1:3-12 Jensen divides this passage into 1:3-8 ‘Thanksgiving’ and 1:9-12  ‘Intercession’ without further elaboration.

            Guthrie surmises on the basis of 1:7-8 that thanksgiving to God is due on account of Epaphras’ ministry there.[8]

            1:9-12 is a powerful intercessory prayer of Paul’s on behalf of the Colossians that they would focus on God the Father, as a necessary preparation for receiving the criticisms of their heretical doctrines to follow.


Examine the Person and Work of Christ 1:13-2:3:

            This passage exalts the Lord Jesus as God and Saviour, a positive position that displaces any angel or doctrine from being superior to Him.

            The key verse here is 1:17: “And he is before all things, and by him all things consist.”[9] The Greek word translated “before” is pro in the sense of ‘above’, and the English “consist” is the Greek sunistemi which implies a setting or bringing together ie in the sense of creating. Sunistemi is in the perfect, active, indicative showing that the creation is a once-off completed action; it is not in the present tense which might suggest a continuously necessary action on God’s part.

However I agree with Jensen’s suggestion (p 342 see footnote 3) that the fundamental of all physical matter, the atom and its parts, are held together by the continuing power of God, for there is no good scientific reason why they should not fly apart. This point of view is better expressed by Hebrews 1:3 (“Who being the brightness of his glory, and the express image of his person, and upholding all things by the word of his power, when he had by himself purged our sins, sat down on the right hand of the Majesty on high;”[10] “Upholding” is present tense, active, participle, corresponding well with the concept of Christ constantly ‘bearing’ the creation.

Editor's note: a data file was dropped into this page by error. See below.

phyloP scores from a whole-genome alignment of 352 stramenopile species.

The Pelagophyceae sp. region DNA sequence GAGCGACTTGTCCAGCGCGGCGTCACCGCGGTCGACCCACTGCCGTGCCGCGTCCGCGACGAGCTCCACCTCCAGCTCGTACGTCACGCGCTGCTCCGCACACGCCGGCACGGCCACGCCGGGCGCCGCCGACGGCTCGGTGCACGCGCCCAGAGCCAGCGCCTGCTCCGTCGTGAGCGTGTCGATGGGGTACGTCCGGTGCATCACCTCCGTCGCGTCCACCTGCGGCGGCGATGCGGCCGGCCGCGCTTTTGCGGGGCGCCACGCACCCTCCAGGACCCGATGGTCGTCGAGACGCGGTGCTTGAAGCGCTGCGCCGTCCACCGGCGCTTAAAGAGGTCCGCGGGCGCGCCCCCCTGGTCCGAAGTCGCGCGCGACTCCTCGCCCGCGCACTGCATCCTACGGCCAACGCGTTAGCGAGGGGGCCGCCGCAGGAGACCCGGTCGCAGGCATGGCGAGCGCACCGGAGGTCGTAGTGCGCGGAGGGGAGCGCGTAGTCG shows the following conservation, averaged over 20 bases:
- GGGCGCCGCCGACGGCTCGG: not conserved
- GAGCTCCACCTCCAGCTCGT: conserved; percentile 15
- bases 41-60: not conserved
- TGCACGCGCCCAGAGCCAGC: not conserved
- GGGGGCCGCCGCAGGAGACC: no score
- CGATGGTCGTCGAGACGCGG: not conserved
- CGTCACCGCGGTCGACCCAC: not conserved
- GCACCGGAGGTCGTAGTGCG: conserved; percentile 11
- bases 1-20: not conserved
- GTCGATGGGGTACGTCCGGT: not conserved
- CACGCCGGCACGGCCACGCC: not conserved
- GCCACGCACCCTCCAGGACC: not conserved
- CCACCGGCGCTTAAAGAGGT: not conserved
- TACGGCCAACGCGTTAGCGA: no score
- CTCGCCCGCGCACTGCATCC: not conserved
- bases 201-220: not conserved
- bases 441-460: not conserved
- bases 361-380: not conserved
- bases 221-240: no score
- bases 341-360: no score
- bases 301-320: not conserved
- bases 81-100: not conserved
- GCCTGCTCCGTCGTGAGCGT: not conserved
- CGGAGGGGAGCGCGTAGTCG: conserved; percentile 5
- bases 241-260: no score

If it be objected that the parts of the atom are held in place by centrifugal forces and mutually attractive charges, etc, then this is a good sequential logical argument for the existence of the First Cause. Discuss? It may also logically follow that ‘splitting’ the atom is releasing the power placed within it by God.

It must be remembered that it is also the spiritual realm that is ‘consisted’ and ‘upheld’ by the power of God - even sinners and fallen angels owe their continued existence to Him (not that the saved have any innate reason to deserve this).

Guthrie’s summary of this section is useful and is reproduced in full:

“A positive statement (1:13–2:7)

Before dealing with the false teaching which was affecting the church at Colossae, Paul presents his doctrine positively and makes the following assertions about Christ.

1. Through him comes deliverance and redemption for sinners (1:13–14).

2. He is described as ‘the image of the invisible God’ (1:15).

3. He is the Source and Upholder of the material creation (1:16–17).

4. He is Head of the church, the spiritual creation, and by virtue of the indwelling fullness of the Godhead he has become the Reconciler of all things to himself (1:18–20).